More seriously, serious practitioners of almost any craft do have emotional connections to their tools – carpenters, machinists, artists, and hairdressers all typically end up with a carefully-chosen set of tools (that they don’t share) in order to practice their craft.

    The beauty of what Apple has done is to refine the general-purpose computer so that it can be an excellent tool for a wide swath of creative endeavors – from software development to photography to writing to musicmaking (and more)–all creative human endeavors.

    Elegance in both form and function is compelling and there’s nothing genocidal about enthusiasm about finding and using truly excellent tools to further one’s own creative and professional endeavors.

    It’s absurd to suggest my hairdresser is a Nazi because she’s found a well-balanced, finely-crafted set of shears to trim her clients hair with. Nor do I think she’s at all out of line for caring a great deal about the tools she does her work with.

    I also quibble with the notion that it’s “fairly easy” to perfect machines. In fact, it’s extraordinarily difficult for even the experts to do so.

    I don’t actually know what “happiness” is – but reducing suffering seems a laudable goal indeed, surely related to happiness.

  4. I’d agree that technical advancement reigning supreme is not a comforting vision. In that sense, it reminds me of transhumanism, a sort of faith that deeply creeps me out.

  5. Medley, of course I don’t entirely disagree with you. I indulged in a little hyperbole in response to the hyperbolic tone of the original article.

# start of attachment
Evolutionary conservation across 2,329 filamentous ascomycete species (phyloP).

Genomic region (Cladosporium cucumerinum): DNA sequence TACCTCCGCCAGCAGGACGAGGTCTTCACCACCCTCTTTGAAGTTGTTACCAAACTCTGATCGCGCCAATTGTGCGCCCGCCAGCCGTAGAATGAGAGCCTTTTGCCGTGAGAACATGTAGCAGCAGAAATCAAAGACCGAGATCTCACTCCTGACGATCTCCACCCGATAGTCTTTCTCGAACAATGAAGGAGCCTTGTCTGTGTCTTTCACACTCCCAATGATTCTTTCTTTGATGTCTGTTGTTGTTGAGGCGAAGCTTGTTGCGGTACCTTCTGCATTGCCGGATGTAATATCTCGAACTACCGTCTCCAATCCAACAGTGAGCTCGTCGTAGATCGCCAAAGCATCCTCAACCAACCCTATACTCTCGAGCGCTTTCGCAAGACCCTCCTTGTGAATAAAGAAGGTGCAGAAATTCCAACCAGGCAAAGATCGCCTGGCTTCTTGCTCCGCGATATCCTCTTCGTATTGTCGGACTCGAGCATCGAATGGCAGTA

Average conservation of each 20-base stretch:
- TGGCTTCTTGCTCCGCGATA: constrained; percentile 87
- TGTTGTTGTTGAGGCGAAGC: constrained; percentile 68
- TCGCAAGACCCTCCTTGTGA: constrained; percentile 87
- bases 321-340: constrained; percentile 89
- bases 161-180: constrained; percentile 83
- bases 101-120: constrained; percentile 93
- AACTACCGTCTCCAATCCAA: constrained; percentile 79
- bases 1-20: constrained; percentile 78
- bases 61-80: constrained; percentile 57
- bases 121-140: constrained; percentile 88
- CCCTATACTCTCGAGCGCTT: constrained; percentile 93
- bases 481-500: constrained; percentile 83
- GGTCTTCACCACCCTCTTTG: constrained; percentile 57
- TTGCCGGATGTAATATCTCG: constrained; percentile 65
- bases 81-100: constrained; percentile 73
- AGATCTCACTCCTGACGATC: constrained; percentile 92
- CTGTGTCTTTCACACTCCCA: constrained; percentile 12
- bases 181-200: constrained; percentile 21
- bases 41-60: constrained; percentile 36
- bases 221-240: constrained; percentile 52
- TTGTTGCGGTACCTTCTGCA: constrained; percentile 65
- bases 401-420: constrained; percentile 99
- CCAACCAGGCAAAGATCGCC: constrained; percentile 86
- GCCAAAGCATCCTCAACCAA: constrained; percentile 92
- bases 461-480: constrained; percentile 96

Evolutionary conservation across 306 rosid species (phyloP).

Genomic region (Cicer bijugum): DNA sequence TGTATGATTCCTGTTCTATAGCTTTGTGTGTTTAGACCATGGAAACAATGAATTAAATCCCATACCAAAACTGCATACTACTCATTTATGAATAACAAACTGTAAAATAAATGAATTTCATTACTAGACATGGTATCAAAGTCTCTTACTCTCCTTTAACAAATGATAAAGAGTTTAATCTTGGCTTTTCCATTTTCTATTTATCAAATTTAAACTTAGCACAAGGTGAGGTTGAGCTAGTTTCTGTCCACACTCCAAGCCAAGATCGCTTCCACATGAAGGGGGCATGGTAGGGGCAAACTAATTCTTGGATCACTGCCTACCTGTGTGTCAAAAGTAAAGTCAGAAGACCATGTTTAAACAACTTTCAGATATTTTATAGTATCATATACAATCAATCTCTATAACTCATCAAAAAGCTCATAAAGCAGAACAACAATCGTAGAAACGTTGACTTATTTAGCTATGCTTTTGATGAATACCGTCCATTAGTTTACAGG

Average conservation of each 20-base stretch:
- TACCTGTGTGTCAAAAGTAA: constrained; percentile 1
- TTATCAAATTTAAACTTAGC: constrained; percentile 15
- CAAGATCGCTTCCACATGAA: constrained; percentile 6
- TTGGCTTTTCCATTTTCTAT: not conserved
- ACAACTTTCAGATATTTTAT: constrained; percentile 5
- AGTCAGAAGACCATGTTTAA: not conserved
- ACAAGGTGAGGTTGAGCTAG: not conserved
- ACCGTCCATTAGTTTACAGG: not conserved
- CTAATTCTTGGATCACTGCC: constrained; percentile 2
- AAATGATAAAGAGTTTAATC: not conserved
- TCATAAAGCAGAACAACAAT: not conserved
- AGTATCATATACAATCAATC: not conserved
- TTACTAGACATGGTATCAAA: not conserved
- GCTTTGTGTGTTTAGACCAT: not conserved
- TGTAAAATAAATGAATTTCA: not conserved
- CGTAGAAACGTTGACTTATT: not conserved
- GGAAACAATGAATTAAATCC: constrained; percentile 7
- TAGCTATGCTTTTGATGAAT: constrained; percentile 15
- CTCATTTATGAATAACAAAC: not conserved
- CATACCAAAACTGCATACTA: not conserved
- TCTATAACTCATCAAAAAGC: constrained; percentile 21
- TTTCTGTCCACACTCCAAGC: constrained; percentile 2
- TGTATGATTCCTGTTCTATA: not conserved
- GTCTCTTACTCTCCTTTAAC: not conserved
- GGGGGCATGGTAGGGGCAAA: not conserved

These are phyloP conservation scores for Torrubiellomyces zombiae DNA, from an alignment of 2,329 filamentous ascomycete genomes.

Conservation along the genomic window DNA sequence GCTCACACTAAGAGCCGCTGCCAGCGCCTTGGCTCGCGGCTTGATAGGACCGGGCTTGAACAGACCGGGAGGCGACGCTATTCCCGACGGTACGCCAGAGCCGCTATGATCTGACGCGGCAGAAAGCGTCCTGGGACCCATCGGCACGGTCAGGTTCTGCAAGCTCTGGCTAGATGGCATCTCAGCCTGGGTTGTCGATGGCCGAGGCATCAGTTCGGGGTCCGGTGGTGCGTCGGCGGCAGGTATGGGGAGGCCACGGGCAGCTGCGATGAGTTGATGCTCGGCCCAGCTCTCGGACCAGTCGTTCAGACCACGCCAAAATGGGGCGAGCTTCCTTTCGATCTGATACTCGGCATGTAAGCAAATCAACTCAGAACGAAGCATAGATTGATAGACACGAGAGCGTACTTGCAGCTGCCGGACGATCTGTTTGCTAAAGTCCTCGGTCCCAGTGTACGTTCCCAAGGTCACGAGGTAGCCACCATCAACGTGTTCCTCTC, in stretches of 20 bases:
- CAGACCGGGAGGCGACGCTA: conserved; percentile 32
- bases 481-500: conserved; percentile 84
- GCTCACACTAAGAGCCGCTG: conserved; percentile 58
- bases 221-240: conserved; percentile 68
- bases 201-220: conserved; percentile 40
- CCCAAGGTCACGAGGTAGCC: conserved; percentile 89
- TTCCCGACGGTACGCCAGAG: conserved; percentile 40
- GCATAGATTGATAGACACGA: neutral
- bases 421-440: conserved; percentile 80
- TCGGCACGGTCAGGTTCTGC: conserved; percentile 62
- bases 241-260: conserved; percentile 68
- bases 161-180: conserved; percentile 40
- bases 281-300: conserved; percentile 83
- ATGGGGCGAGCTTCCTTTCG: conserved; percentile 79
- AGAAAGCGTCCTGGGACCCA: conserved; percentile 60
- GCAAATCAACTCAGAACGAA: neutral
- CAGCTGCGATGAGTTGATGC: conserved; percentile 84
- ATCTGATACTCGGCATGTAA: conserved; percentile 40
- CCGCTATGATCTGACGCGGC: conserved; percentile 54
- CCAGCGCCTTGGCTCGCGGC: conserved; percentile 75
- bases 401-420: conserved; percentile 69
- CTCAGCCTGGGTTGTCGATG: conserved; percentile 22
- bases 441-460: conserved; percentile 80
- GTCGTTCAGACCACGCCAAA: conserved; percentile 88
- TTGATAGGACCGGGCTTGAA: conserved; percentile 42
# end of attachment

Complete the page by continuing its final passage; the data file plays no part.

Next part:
I am a technophile with an iPad in my bag that I rather-too-often take to bed. (My wife takes hers too. No comment.) So I can’t take it too far. But in terms of Steve Jobs being the great hope of all mankind… no. That is not to detract from his accomplishments. He’s up there with Brunel or Edison in my own technological pantheon.

    Apple makes nice tools, for sure. I keep Apple devices after they are obsolete because they have such a striking physical form. Hell, we keep the boxes they came in. But better technology has not uniformly led to more happiness, and I think we should keep that in mind.

    And I disagree on the relative ease of perfecting machines. We have ultra-reliable cars and computers and jet aircraft and high-speed trains and cellphones and cameras and endless other technological marvels. We also still have illiteracy and extreme privation – not just relative poverty, but real, miserable, grinding suffering and want – right here in the richest country on Earth. It’s hard to make a technological innovation. It’s been damn near impossible to make a dent in the worst suffering here. I’m not going to rejoice too much in the former while the latter stares me in the face every day.

  6. I don’t think the author was saying that Steve Jobs is the savior of mankind, but rather is perhaps the best modern embodiment of a certain set of hopes and aspirations. So he is significant for what he represents rather than who he is, at least in this regard. He is also important due to his real accomplishments as well, but those aren’t what the writer is talking about in this case, I don’t think.